HARVEYSBURG, Ohio — The Elizabeth Harvey First Free Black School was built in 1831, three decades before the end of slavery, to ensure black children in rural Ohio could receive an education. The Harveysburg Community Historical Society has fought hard for nearly 200 years to keep it standing — but now, the group needs help affording crucial repairs.
Every relic in the one-room schoolhouse-turned-museum tells the story of the past.
"This Bible was from one of the students that went to school here," said Lucy McCarren, Harveysburg Community Historical Society treasurer. "Education was a way to freedom, and it still is for everyone."
Ninety-three-year-old McCarren is one of the people trying to keep the history of the building alive for future generations.
"I think it's a good thing for the community," McCarren said.
In order for the building's story to see its next chapter, the historical society needs help. The structure's aging roof needs to be replaced. Because the property is on the National Register of Historic Places, all construction needs to meet certain standards.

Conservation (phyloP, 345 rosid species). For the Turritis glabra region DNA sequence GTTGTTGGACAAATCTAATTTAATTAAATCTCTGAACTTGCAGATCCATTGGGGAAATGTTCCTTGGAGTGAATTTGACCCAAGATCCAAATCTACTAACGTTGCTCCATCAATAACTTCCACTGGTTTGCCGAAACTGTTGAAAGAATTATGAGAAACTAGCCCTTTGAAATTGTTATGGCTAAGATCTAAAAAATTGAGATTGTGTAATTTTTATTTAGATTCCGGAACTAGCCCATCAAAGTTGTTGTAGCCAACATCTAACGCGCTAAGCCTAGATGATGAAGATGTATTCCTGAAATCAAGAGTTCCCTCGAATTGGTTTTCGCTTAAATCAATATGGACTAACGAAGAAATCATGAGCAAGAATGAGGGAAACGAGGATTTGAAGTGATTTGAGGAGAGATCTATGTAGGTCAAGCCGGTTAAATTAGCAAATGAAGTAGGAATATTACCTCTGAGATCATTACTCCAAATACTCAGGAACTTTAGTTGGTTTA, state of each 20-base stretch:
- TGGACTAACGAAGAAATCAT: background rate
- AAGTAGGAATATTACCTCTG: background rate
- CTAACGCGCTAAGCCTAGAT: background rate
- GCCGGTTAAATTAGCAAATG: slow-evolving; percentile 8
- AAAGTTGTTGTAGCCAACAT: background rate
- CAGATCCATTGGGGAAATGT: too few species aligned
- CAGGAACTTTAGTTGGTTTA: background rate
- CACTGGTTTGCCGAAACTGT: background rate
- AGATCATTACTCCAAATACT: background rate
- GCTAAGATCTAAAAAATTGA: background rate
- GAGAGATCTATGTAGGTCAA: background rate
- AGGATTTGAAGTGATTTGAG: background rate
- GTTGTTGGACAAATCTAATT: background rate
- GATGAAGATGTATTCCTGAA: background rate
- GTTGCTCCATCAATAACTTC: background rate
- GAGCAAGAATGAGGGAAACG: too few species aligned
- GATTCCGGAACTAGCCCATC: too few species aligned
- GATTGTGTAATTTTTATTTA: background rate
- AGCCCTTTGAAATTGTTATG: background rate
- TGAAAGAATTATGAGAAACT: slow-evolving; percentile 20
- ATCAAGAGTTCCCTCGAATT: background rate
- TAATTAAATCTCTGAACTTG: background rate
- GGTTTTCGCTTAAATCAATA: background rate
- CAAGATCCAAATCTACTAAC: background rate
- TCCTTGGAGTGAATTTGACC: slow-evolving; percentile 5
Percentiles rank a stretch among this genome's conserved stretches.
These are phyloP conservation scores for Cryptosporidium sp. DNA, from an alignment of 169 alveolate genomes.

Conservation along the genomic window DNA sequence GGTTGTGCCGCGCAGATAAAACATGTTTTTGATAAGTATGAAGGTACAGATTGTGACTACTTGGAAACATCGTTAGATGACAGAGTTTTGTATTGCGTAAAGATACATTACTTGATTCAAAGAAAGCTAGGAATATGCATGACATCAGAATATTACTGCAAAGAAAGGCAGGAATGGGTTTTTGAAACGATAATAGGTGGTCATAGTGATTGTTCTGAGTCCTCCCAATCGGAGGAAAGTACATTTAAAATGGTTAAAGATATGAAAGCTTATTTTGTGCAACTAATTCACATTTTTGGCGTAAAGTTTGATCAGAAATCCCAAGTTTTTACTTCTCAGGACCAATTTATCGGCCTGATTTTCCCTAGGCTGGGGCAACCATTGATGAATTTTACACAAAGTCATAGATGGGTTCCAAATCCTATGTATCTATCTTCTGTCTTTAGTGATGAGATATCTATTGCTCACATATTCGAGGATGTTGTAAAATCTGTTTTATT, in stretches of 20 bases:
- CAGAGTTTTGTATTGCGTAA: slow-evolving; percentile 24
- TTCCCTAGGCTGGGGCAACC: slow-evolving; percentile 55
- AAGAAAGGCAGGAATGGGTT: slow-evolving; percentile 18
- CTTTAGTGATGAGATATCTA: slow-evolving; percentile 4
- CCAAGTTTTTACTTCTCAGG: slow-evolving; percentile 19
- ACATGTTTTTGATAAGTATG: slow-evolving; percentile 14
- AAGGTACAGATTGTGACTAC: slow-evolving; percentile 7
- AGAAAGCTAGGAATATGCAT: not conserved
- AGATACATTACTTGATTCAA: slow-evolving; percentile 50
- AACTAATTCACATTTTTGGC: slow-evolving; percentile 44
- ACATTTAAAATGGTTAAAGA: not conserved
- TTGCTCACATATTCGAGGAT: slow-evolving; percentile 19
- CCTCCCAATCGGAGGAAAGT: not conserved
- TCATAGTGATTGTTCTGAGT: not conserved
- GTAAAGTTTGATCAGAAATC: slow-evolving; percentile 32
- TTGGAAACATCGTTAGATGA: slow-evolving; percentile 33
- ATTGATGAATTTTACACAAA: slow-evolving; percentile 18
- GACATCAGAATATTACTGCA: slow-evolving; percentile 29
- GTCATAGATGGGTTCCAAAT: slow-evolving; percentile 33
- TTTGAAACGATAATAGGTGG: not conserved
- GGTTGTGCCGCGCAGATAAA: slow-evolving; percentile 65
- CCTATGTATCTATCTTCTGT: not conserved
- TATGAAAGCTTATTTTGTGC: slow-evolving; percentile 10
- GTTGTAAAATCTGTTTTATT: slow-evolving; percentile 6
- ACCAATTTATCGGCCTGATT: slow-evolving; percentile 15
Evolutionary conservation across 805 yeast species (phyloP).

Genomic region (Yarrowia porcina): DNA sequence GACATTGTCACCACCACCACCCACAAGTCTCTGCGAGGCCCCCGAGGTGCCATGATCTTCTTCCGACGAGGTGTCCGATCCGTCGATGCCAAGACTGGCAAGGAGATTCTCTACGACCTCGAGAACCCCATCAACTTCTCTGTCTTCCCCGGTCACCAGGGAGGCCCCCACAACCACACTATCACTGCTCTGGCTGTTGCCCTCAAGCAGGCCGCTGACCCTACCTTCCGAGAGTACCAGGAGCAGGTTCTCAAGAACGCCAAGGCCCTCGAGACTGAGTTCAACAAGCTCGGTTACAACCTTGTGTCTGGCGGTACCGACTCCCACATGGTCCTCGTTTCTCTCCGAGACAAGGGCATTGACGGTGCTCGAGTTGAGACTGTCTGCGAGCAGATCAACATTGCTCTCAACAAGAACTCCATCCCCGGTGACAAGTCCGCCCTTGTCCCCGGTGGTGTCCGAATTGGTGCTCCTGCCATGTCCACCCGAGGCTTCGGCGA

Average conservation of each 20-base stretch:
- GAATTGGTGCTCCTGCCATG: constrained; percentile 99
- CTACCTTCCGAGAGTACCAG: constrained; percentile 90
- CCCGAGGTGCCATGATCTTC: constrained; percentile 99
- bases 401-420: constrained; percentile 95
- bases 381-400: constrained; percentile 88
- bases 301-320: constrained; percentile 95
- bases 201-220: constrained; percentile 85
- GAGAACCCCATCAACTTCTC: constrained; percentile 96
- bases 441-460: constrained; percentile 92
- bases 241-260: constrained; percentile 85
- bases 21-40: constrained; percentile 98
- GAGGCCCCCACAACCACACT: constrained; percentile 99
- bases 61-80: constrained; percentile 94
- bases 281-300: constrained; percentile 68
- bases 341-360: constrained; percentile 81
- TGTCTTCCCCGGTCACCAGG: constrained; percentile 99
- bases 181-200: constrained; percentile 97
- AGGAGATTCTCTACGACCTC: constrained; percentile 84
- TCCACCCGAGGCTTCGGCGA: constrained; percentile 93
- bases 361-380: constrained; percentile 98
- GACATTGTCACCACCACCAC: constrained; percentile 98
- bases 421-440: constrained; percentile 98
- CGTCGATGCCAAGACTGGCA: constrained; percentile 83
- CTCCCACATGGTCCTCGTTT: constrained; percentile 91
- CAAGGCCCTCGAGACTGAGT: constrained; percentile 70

"It's going to take about $17,000 to put the (right) kind of roof on," McCarren said. "We're hoping to be able to make it look like the shingles, but also make it so that the squirrels can't break into it anymore. It would be more substantial and last much longer, too."
Long enough for the lessons taught in the schoolhouse to continue for decades to come.
"I think it shows the world that the people in Ohio, in Harveysburg, were anxious for the black people to come North and be free," McCarren said. "That means a lot to me because my way of thinking is all humanity is equal, no matter their race or nationality. We're all human beings."
The historical society's members hope to have the money to replace the roof by summer. Anyone interested in donating can do so via their GoFundMe.